If you really want to feel the mood, click this link and listen to the most exquisite country-folk harmony ever recorded by a pair of Swedish girls:

This was our fireside, where we sat up late listening to music and laughing and telling stories:

And then we woke up the next morning in our little mountain house to these leaves: 

And then went for a ramble around town:

Woodstock Flea Market

My dream house, on Rock City Road 

 And then slowly drove home the next day, stopping for apples and donuts and whiskey and wine.

Dressel Farms

this year's haul

Tuthilltown Distillery

Brotherhood Winery

It was a perfect, magical weekend, the way each of them has been. And as soon as the vibrancy of the leaves fades from my eyes, I will be looking forward to the next year.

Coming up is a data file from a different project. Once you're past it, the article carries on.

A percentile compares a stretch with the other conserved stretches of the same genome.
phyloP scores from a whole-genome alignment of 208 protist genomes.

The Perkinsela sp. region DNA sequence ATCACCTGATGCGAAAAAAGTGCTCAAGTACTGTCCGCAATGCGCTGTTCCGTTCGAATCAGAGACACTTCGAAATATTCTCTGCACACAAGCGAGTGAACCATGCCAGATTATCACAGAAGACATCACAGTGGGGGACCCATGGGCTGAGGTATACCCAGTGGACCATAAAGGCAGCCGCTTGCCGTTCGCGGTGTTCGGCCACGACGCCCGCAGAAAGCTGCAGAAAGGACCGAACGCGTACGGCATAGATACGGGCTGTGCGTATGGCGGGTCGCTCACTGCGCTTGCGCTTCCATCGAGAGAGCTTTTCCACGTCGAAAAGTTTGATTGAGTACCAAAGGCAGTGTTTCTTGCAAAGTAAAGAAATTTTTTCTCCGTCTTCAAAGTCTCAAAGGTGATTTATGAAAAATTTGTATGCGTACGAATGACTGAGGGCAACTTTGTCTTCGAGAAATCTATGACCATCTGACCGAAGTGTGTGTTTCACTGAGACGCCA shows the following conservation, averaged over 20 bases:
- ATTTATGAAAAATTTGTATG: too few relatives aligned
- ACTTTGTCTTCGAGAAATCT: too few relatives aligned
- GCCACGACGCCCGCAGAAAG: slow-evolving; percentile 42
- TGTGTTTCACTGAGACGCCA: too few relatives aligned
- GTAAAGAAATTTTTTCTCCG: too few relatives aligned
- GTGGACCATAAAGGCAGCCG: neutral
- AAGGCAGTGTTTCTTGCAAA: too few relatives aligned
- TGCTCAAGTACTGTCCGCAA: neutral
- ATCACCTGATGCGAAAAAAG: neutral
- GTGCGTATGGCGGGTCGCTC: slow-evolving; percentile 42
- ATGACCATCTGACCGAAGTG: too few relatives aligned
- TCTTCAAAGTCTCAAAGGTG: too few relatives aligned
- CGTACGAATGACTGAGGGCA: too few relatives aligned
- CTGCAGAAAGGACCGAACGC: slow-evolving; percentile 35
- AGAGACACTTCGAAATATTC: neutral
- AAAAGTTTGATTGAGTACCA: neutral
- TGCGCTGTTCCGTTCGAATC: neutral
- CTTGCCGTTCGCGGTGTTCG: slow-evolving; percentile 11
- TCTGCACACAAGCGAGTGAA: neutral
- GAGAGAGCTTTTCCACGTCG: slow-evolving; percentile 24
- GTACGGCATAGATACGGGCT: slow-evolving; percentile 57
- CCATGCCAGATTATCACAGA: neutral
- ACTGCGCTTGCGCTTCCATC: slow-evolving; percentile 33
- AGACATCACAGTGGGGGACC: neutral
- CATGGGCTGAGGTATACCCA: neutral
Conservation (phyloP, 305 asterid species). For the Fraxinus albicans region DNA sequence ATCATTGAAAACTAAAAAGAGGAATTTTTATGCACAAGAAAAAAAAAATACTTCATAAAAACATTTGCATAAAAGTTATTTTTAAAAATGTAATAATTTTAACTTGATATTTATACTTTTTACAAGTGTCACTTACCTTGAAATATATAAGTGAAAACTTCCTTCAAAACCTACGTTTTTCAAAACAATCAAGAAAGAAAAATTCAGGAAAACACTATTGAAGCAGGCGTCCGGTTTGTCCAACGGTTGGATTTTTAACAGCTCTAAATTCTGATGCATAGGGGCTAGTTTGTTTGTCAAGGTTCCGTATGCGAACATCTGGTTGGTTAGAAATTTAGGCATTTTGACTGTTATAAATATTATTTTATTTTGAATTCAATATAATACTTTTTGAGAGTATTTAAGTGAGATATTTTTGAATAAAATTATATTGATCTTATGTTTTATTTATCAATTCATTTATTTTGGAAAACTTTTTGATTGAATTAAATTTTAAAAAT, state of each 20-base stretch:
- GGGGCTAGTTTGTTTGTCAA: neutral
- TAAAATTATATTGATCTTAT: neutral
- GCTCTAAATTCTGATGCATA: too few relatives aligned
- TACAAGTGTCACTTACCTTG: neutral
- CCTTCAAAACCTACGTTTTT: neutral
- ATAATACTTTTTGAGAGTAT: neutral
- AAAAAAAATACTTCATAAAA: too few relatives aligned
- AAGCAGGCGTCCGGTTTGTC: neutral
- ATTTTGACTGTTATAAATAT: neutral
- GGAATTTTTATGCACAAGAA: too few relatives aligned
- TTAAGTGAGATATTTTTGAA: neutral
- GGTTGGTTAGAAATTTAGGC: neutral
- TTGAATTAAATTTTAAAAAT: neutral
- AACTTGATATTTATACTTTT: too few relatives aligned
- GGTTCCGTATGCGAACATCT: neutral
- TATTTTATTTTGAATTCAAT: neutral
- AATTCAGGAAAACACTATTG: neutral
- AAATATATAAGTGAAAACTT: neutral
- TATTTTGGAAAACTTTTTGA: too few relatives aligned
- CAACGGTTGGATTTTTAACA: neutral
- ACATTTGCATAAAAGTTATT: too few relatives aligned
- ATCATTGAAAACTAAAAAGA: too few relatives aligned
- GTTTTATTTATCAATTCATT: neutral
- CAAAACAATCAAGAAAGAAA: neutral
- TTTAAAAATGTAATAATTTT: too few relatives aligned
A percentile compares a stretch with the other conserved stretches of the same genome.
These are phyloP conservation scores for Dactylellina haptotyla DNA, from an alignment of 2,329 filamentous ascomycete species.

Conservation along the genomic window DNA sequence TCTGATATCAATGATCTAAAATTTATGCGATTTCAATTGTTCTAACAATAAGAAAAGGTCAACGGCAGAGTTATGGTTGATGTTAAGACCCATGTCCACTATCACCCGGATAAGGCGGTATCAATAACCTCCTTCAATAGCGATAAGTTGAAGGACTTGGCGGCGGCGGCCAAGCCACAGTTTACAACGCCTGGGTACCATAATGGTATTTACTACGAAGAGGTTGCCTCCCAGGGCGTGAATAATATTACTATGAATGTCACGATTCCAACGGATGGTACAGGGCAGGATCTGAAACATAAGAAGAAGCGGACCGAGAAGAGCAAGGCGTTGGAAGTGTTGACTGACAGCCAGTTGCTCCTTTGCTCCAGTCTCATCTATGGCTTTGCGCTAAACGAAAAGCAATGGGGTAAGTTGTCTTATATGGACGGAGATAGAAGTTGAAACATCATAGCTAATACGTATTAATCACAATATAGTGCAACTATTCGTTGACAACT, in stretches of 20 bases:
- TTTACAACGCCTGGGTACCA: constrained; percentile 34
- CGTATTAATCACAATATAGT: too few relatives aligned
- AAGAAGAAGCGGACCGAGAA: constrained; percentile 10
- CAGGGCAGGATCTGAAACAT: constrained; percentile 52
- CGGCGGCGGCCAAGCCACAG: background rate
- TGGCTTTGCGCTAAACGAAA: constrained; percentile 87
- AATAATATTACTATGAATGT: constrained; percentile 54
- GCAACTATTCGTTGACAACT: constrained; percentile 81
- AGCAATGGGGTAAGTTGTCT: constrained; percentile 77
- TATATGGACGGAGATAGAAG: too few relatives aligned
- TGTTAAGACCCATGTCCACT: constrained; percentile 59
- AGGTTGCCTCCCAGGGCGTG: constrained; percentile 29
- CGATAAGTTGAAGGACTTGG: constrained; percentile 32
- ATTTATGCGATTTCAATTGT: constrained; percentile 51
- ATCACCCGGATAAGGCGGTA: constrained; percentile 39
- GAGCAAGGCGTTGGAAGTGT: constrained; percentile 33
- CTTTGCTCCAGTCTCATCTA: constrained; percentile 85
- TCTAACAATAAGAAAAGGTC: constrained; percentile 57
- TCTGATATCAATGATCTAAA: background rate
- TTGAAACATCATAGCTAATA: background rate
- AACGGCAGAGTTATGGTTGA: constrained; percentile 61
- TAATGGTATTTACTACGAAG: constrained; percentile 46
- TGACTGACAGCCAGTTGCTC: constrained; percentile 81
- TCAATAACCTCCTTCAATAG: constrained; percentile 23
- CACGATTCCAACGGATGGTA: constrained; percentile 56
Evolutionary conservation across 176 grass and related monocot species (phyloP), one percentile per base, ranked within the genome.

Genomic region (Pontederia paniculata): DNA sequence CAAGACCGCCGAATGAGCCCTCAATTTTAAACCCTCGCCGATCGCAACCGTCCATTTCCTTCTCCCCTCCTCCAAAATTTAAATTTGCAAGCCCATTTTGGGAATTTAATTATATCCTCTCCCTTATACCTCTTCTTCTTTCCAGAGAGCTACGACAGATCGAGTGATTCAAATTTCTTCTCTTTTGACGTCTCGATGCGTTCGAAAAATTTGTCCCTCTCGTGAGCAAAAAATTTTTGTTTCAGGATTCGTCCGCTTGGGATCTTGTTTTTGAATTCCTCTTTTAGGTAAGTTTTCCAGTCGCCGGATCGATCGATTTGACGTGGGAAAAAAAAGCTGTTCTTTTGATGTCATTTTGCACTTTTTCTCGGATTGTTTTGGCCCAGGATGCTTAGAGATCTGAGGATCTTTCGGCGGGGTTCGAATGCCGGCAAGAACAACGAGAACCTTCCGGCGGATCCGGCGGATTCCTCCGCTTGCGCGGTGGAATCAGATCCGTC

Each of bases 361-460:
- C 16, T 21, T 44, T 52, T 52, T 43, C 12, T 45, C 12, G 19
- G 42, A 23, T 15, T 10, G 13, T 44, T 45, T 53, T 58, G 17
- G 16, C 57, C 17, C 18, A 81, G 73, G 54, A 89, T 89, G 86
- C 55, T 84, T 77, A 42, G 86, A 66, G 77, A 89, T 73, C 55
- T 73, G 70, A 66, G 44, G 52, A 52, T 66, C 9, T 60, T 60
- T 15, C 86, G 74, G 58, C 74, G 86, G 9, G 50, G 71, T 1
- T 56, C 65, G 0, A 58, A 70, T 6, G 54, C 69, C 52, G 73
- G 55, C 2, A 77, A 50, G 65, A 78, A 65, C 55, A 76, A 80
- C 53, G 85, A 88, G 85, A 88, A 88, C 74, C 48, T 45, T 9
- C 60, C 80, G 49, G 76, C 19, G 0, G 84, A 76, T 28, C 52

Monday, October 21, 2013

Kelly Wearstler's Miami Viceroy

Aside from our various adventures with hair dryers and alcohol, we did really enjoy our stay at the Viceroy. I've been looking at photos of Kelly Wearstler's spaces for years, of course, but I've never before had the experience of exploring a space designed by such a strong and unique viewpoint.

These were some details from the main lobby and elevator bank:

A detail of the giant fu dog lamp and patterned dresser in the room:

On the way out to the pool deck:

And a detail of the massive marble table in the area where our friends had their ceremony.

One thing's for sure, I'd love to stay in more Viceroys around the world to experience the unique personality of each!

Tuesday, October 8, 2013

Even more drinker

File:Red Light District.jpg
wikimedia commons/user quinn norton